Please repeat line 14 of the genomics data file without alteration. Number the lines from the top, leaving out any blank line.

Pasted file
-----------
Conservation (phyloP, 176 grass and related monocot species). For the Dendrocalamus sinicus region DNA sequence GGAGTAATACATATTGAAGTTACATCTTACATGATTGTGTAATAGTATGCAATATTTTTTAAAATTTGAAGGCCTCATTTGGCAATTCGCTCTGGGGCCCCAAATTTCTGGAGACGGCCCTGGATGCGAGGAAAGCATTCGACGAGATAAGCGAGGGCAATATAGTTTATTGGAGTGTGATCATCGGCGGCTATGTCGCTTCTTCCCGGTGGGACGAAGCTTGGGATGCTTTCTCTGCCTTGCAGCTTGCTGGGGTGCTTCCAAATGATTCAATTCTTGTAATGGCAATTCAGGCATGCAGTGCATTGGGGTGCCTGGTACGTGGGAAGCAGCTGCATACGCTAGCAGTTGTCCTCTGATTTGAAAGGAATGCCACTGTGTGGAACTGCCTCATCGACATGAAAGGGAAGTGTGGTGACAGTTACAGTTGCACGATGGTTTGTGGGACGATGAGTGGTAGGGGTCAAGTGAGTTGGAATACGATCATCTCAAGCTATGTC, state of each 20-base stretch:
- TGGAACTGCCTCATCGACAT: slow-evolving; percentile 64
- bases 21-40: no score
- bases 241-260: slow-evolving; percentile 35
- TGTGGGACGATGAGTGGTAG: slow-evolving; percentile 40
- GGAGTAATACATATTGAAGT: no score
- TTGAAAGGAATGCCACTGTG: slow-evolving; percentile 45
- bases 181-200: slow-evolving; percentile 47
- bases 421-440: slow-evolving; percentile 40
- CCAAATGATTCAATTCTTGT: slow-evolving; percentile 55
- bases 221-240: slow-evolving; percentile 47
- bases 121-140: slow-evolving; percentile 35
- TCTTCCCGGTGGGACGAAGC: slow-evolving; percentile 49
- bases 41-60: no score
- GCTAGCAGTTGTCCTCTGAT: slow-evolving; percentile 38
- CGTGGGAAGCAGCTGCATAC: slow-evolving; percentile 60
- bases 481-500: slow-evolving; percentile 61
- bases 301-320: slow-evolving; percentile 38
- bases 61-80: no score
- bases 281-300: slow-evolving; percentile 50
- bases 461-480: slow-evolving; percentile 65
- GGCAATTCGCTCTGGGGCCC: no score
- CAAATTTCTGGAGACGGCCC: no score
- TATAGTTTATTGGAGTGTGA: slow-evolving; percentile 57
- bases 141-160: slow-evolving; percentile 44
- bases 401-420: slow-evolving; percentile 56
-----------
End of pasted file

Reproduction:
- bases 41-60: no score